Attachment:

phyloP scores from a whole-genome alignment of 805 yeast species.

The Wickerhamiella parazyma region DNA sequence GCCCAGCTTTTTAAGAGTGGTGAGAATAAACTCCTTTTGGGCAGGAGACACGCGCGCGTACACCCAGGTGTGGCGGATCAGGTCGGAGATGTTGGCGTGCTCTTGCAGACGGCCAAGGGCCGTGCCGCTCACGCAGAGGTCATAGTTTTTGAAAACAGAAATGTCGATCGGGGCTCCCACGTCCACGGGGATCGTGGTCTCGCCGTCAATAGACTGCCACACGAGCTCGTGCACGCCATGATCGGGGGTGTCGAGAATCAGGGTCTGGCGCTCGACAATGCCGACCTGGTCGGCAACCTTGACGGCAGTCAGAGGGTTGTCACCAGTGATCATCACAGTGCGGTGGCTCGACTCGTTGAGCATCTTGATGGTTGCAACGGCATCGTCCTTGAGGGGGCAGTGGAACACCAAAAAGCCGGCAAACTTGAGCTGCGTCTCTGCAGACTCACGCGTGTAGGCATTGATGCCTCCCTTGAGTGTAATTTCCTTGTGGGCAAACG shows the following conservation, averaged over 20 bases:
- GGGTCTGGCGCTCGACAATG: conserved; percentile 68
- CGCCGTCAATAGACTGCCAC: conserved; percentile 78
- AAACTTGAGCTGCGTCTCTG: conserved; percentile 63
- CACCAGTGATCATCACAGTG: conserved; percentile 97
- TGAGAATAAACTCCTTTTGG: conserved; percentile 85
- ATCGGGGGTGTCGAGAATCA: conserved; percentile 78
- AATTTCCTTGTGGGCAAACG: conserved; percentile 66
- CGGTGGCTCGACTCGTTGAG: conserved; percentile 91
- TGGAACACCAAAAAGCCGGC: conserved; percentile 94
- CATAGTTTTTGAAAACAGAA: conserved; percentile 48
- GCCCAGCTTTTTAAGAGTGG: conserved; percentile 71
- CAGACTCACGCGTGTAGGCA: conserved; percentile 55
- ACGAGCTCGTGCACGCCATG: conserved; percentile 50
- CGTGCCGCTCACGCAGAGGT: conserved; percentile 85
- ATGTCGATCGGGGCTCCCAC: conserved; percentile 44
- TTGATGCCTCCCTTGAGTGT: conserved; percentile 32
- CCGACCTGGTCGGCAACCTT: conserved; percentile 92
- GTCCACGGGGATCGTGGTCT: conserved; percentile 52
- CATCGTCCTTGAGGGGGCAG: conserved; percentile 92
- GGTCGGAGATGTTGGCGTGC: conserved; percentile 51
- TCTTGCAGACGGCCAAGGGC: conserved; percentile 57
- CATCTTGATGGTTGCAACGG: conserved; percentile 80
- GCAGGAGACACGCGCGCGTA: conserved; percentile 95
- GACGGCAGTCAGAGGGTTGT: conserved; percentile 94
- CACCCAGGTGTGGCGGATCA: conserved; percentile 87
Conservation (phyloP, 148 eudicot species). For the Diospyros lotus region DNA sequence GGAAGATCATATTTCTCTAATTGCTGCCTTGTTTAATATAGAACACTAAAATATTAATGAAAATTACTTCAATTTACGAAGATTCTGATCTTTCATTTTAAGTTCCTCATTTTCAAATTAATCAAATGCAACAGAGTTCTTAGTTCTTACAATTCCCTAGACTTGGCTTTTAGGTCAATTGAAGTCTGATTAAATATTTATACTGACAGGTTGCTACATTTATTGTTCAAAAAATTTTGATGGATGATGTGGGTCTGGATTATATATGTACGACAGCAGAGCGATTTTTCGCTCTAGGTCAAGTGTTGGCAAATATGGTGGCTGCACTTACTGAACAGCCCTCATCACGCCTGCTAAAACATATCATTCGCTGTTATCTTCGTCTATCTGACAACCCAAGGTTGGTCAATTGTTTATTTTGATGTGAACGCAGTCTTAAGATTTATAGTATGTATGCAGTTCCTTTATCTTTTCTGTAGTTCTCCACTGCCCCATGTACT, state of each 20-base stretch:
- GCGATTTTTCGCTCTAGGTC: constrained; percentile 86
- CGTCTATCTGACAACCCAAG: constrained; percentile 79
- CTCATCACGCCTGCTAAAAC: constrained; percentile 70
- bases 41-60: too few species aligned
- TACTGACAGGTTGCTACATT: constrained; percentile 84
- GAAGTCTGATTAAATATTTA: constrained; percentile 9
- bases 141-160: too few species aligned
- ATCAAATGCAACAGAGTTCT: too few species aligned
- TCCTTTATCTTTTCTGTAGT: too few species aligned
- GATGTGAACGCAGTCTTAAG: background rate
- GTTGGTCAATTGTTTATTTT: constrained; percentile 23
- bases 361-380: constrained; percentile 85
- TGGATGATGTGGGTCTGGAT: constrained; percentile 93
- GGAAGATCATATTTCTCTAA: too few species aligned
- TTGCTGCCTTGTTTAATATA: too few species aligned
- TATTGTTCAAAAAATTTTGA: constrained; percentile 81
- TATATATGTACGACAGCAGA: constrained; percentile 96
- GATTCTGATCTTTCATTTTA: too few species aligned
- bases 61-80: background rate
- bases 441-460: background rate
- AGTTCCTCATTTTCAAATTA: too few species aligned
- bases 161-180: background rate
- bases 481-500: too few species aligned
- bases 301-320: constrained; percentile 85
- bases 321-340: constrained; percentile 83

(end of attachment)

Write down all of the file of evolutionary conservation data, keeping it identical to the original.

phyloP scores from a whole-genome alignment of 805 yeast species.

The Wickerhamiella parazyma region DNA sequence GCCCAGCTTTTTAAGAGTGGTGAGAATAAACTCCTTTTGGGCAGGAGACACGCGCGCGTACACCCAGGTGTGGCGGATCAGGTCGGAGATGTTGGCGTGCTCTTGCAGACGGCCAAGGGCCGTGCCGCTCACGCAGAGGTCATAGTTTTTGAAAACAGAAATGTCGATCGGGGCTCCCACGTCCACGGGGATCGTGGTCTCGCCGTCAATAGACTGCCACACGAGCTCGTGCACGCCATGATCGGGGGTGTCGAGAATCAGGGTCTGGCGCTCGACAATGCCGACCTGGTCGGCAACCTTGACGGCAGTCAGAGGGTTGTCACCAGTGATCATCACAGTGCGGTGGCTCGACTCGTTGAGCATCTTGATGGTTGCAACGGCATCGTCCTTGAGGGGGCAGTGGAACACCAAAAAGCCGGCAAACTTGAGCTGCGTCTCTGCAGACTCACGCGTGTAGGCATTGATGCCTCCCTTGAGTGTAATTTCCTTGTGGGCAAACG shows the following conservation, averaged over 20 bases:
- GGGTCTGGCGCTCGACAATG: conserved; percentile 68
- CGCCGTCAATAGACTGCCAC: conserved; percentile 78
- AAACTTGAGCTGCGTCTCTG: conserved; percentile 63
- CACCAGTGATCATCACAGTG: conserved; percentile 97
- TGAGAATAAACTCCTTTTGG: conserved; percentile 85
- ATCGGGGGTGTCGAGAATCA: conserved; percentile 78
- AATTTCCTTGTGGGCAAACG: conserved; percentile 66
- CGGTGGCTCGACTCGTTGAG: conserved; percentile 91
- TGGAACACCAAAAAGCCGGC: conserved; percentile 94
- CATAGTTTTTGAAAACAGAA: conserved; percentile 48
- GCCCAGCTTTTTAAGAGTGG: conserved; percentile 71
- CAGACTCACGCGTGTAGGCA: conserved; percentile 55
- ACGAGCTCGTGCACGCCATG: conserved; percentile 50
- CGTGCCGCTCACGCAGAGGT: conserved; percentile 85
- ATGTCGATCGGGGCTCCCAC: conserved; percentile 44
- TTGATGCCTCCCTTGAGTGT: conserved; percentile 32
- CCGACCTGGTCGGCAACCTT: conserved; percentile 92
- GTCCACGGGGATCGTGGTCT: conserved; percentile 52
- CATCGTCCTTGAGGGGGCAG: conserved; percentile 92
- GGTCGGAGATGTTGGCGTGC: conserved; percentile 51
- TCTTGCAGACGGCCAAGGGC: conserved; percentile 57
- CATCTTGATGGTTGCAACGG: conserved; percentile 80
- GCAGGAGACACGCGCGCGTA: conserved; percentile 95
- GACGGCAGTCAGAGGGTTGT: conserved; percentile 94
- CACCCAGGTGTGGCGGATCA: conserved; percentile 87
Conservation (phyloP, 148 eudicot species). For the Diospyros lotus region DNA sequence GGAAGATCATATTTCTCTAATTGCTGCCTTGTTTAATATAGAACACTAAAATATTAATGAAAATTACTTCAATTTACGAAGATTCTGATCTTTCATTTTAAGTTCCTCATTTTCAAATTAATCAAATGCAACAGAGTTCTTAGTTCTTACAATTCCCTAGACTTGGCTTTTAGGTCAATTGAAGTCTGATTAAATATTTATACTGACAGGTTGCTACATTTATTGTTCAAAAAATTTTGATGGATGATGTGGGTCTGGATTATATATGTACGACAGCAGAGCGATTTTTCGCTCTAGGTCAAGTGTTGGCAAATATGGTGGCTGCACTTACTGAACAGCCCTCATCACGCCTGCTAAAACATATCATTCGCTGTTATCTTCGTCTATCTGACAACCCAAGGTTGGTCAATTGTTTATTTTGATGTGAACGCAGTCTTAAGATTTATAGTATGTATGCAGTTCCTTTATCTTTTCTGTAGTTCTCCACTGCCCCATGTACT, state of each 20-base stretch:
- GCGATTTTTCGCTCTAGGTC: constrained; percentile 86
- CGTCTATCTGACAACCCAAG: constrained; percentile 79
- CTCATCACGCCTGCTAAAAC: constrained; percentile 70
- bases 41-60: too few species aligned
- TACTGACAGGTTGCTACATT: constrained; percentile 84
- GAAGTCTGATTAAATATTTA: constrained; percentile 9
- bases 141-160: too few species aligned
- ATCAAATGCAACAGAGTTCT: too few species aligned
- TCCTTTATCTTTTCTGTAGT: too few species aligned
- GATGTGAACGCAGTCTTAAG: background rate
- GTTGGTCAATTGTTTATTTT: constrained; percentile 23
- bases 361-380: constrained; percentile 85
- TGGATGATGTGGGTCTGGAT: constrained; percentile 93
- GGAAGATCATATTTCTCTAA: too few species aligned
- TTGCTGCCTTGTTTAATATA: too few species aligned
- TATTGTTCAAAAAATTTTGA: constrained; percentile 81
- TATATATGTACGACAGCAGA: constrained; percentile 96
- GATTCTGATCTTTCATTTTA: too few species aligned
- bases 61-80: background rate
- bases 441-460: background rate
- AGTTCCTCATTTTCAAATTA: too few species aligned
- bases 161-180: background rate
- bases 481-500: too few species aligned
- bases 301-320: constrained; percentile 85
- bases 321-340: constrained; percentile 83